All points represent solutions to the linear equation.


After VideoWhat is a system of equations?ANSWER

A system of equations is a set of equations that share all the same variables.

The substitution method is a method for solving a system of equations. In this method, one equation is set equal to a single variable and then substituted into the other equation.

The graphing method is a method for estimating the solution to a system of equations. In this method, two linear equations are graphed on the same coordinate plane. The point where the two lines intersect is the solution to the system.

No, I get the same answer no matter which variable I rearrange for, or which equation I rearrange first. There may be one variable that is easier to solve for first, in which case I may choose to solve that one first, but I don’t need to.

Yes; it is possible that a point is on one line and not the other. The solution to a system needs to be on both lines, so I need to check both equations.



Vocabulary

Linear Equation
DEFINE
An equation that, when graphed, is a straight line.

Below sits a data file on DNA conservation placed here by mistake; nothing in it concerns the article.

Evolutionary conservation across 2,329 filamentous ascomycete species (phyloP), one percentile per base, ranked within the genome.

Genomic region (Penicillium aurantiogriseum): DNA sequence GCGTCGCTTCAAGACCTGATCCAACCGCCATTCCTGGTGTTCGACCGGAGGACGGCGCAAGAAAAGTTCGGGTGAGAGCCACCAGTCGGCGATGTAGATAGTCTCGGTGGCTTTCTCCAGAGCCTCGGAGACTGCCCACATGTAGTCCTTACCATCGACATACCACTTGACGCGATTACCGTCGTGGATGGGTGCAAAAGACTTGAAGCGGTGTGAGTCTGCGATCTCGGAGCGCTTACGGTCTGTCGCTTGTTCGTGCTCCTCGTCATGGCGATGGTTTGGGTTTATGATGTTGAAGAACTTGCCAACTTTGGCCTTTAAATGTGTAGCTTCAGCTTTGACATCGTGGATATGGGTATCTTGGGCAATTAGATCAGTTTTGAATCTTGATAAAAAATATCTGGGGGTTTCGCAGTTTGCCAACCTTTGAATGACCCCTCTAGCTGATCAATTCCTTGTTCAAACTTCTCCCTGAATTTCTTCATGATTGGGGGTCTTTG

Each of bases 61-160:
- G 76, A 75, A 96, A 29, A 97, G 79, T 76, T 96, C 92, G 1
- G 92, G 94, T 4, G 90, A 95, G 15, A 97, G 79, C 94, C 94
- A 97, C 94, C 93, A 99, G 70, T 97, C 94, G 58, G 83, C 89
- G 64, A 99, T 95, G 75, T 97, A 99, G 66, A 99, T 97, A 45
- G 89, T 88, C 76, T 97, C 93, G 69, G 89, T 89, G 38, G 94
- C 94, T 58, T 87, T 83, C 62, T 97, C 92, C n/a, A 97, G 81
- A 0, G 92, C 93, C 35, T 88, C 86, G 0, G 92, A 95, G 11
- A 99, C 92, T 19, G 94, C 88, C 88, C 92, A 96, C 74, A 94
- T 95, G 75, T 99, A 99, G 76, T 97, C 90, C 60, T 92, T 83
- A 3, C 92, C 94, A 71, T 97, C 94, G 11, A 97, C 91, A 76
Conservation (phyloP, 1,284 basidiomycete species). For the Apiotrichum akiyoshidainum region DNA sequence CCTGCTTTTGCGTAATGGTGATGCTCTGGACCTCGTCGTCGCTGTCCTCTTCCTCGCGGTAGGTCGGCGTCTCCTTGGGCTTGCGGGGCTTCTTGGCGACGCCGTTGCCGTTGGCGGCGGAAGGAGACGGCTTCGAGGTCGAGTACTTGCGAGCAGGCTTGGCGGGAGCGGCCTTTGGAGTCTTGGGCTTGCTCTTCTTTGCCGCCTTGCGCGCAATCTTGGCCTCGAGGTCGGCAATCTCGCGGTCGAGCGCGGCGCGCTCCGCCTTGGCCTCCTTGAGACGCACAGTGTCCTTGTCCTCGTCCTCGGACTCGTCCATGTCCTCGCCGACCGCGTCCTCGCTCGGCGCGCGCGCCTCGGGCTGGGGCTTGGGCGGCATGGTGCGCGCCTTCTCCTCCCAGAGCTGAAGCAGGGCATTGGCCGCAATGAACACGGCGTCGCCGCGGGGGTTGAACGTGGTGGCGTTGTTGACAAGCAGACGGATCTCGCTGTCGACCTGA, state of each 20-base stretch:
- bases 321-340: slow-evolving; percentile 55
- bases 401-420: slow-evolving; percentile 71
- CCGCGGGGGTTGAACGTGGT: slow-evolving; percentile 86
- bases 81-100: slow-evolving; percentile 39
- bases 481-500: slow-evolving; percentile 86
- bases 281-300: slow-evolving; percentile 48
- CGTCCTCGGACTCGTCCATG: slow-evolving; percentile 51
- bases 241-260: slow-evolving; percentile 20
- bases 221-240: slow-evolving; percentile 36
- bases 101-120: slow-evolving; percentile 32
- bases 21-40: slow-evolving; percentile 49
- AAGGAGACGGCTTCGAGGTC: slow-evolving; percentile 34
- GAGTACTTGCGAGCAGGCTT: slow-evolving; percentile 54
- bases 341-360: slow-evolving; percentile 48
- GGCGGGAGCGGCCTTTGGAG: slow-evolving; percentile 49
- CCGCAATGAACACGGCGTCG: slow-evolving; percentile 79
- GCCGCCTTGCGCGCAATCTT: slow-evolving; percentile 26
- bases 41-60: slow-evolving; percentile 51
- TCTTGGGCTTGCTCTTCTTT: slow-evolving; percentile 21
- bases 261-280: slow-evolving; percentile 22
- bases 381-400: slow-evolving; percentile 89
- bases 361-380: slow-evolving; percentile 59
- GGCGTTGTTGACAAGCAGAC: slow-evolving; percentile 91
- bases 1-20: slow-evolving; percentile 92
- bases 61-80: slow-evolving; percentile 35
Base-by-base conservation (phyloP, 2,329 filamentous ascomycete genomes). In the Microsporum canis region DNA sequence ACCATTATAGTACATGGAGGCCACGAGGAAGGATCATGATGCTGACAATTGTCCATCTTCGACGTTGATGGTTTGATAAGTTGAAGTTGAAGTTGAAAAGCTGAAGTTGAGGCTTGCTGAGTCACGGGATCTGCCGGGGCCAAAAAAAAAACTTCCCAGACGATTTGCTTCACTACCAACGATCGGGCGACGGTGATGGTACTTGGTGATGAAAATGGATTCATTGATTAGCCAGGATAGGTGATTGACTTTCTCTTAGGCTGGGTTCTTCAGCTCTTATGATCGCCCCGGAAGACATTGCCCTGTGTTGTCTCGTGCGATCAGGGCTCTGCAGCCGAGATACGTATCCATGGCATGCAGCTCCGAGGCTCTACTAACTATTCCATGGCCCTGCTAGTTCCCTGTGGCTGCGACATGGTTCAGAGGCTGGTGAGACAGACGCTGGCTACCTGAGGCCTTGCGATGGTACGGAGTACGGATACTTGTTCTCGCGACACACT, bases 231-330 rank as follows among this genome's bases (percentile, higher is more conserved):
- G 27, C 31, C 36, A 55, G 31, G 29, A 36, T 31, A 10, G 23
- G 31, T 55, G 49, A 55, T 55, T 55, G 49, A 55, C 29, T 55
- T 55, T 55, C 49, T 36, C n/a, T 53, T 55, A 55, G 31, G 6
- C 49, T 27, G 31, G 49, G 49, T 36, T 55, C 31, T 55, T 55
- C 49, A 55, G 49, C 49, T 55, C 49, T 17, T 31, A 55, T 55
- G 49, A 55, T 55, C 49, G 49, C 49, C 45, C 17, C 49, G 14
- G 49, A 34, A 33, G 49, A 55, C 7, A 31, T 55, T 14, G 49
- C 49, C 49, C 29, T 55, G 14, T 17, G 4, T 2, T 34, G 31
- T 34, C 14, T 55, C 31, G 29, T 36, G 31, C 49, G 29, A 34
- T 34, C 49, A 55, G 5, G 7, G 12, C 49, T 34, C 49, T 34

Solution to an equation
DEFINE
A set of values for the variables in the equation that result in a true numeric equation.

System of equations
DEFINE
Two or more equations with the same variables.

Solution to a system of equations
DEFINE
A set of values for the variables in the equations that result in a true numeric equation for all equations in the system.

Substitution method to solve systems of equations
DEFINE
A method for solving systems of equations where one equation is rearranged and substituted into the other equation.

Graphing method to solve systems of equations
DEFINE
A method for solving systems of equations where both equations are graphed on a coordinate plane and the intersection is estimated visually.

Point of intersection
DEFINE